Sloppy Pistons Blown Out by Mavericks, 100-86

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What do you get when you are fielding a team that doesn't have any efficient shooters, no one to initiate the offense, a lack of size, no shot-blocking ability, and a bunch of young players playing key roles in a first-year coach's system during an abbreviated season? You get games like Tuesday's 100-86 blowout loss against the Dallas Mavericks at the Palace of Auburn Hills. Or a 92-68 blowout loss to Chicago. Or a 103-80 blowout loss to New York. Or a 96-73 blowout loss to Philadelphia. Or ... well, you get the idea.

The Pistons are a mess on both ends of the floor, but the most glaring problem is the point guard position. While Brandon Knight was able to provide a quick flash with a 23-point performance in the second game of the year against the Cavaliers, the 20-year-old rookie has shown little since and has a lot to learn before he can be counted on to run the offense.

Knight has more turnovers than assists this season, including a 2:6 assist to turnover ratio against the Mavericks to go with 12 points. And while he hasn't been the only player coughing up the ball, his role is to take care of the rock and give it to his teammates in a position to score. He just isn't getting it done.

And oh, did turnovers kill the Pistons tonight. And they weren't the kinds of turnovers generated by pesky defense. They were turnovers generated by guards making poor decisions and throwing lazy passes. You couldn't serve up the ball better to the Mavericks.

For the game the Pistons had 21 turnovers, which Dallas was able to turn into 24 easy points. The Mavs also were able to tally 28 assists on just 38 baskets.

Pick a stat and it was a horror show for the Pistons.

The Mavericks shot better than 55 percent for the game, including a poor-shooting fourth quarter that Dallas treated as garbage time. The Mavs starters combined to shoot 21-32, including a team-high 18 points for Dirk Nowitzki on 9-for-10 shooting.

The Pistons were outrebounded, outhustled, and just plain outclassed by the defending NBA champions.

While there was no quality basketball played by the Pistons outside of garbage time, there were two stretches that were perfect encapsulations of everything that has gone wrong for the Pistons lately. The Pistons committed seven turnovers in their first eight possessions to start the game, and the Mavericks raced out to a 23-7 lead. And facing a 52-38 deficit at halftime, the Pistons came out with a quick bucket under the basket from a cutting Greg Monroe.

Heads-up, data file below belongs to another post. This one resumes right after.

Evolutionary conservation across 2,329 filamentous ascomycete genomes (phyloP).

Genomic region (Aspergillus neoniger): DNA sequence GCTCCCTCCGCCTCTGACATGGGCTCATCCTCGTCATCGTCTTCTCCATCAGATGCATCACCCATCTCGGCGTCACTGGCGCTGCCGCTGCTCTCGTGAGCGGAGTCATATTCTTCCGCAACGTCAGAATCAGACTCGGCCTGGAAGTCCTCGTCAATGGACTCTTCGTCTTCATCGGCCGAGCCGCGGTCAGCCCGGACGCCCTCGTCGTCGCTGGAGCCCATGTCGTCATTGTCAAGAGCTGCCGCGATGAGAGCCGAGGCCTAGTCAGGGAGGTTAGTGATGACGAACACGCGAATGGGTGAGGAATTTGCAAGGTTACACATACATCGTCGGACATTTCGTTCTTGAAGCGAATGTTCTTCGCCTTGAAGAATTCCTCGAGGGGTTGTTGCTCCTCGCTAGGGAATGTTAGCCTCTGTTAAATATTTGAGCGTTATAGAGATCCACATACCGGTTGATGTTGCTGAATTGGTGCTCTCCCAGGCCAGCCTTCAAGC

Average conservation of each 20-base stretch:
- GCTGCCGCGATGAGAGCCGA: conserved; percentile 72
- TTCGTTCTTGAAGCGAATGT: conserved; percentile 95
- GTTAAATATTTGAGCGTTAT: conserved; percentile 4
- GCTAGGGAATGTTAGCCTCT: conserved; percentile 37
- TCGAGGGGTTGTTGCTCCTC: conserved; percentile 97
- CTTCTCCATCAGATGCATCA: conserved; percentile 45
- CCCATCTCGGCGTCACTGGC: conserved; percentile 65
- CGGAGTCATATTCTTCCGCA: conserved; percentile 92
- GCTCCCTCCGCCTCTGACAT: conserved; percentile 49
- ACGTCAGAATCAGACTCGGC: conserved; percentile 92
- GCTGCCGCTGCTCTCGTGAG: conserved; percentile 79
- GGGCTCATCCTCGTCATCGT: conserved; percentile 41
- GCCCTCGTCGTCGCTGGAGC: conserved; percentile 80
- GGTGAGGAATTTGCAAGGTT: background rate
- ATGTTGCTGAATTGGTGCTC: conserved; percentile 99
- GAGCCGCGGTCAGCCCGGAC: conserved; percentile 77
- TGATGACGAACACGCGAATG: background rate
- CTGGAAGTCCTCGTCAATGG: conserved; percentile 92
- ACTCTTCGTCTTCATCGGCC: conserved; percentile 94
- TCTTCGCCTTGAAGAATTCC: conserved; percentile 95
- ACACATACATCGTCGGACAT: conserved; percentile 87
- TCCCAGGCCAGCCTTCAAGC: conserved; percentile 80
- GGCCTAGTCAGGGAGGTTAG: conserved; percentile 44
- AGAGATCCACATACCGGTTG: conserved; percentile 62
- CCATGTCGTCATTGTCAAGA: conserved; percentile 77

So far so good, right? Nope. The Pistons then allowed the Mavericks to go on a 16-0 run and committed six more turnovers in less than five minutes.

Monroe was again a bright spot for the Pistons, but only relatively speaking. Moose had 9 points, 7 rebounds and 2 assists as he battled foul trouble. The Pistons were paced by Will Bynum, who scored a game-high 20 points, but got many of those in garbage time.

The Pistons are a bad, bad team and can't deal with injuries to key players, including the much maligned Rodney Stuckey and Charlie Villanueva, neither of whom played Tuesday. As I said in my game preview, the offense would look a lot smoother if Stuckey was taking care of the ball and Villanueva was out on the perimeter unafraid to take an open shot.

But with those two out, the Pistons can't execute the offense. Nobody can give Ben Gordon an open look, nobody can find open cutters, nobody can execute a clean pick-and-roll play and the team even had trouble setting up Monroe in the high post.

And as the losses mount and the pressure builds all the young players look more and more hesitant and unsure of themselves. Several times tonight Knight, Jonas Jerebko and Austin Daye looked like the last thing they wanted to do was shoot the ball. Instead they would pass it to well-covered players like Tayshaun Prince, Damien Wilkins and Jason Maxiell, who would have to hoist desperation shots at the end of the clock.

And the Mavericks were all too willing to give up those jump shots. Dallas made a conscious effort to pack the lane and not give up any second-chance opportunities. Four minutes into the second quarter the Pistons had a grand total of three rebounds, all defensive boards and all by Ben Wallace. For the game Detroit was outrebounded 34-29.

So are there any positives to take away from this latest embarrassing defeat? Well, all those Pistons fans that complained that the Pistons were always just good enough to miss out on the top lottery players look like they will get a chance to see Detroit pick in the top five. And it's better for the Pistons to lose a lot of games now, slowly learn coach Lawrence Frank's system and slowly get better and better. That way the team can give us a high lottery pick and hope for the future. And right now all we can live on is hope.

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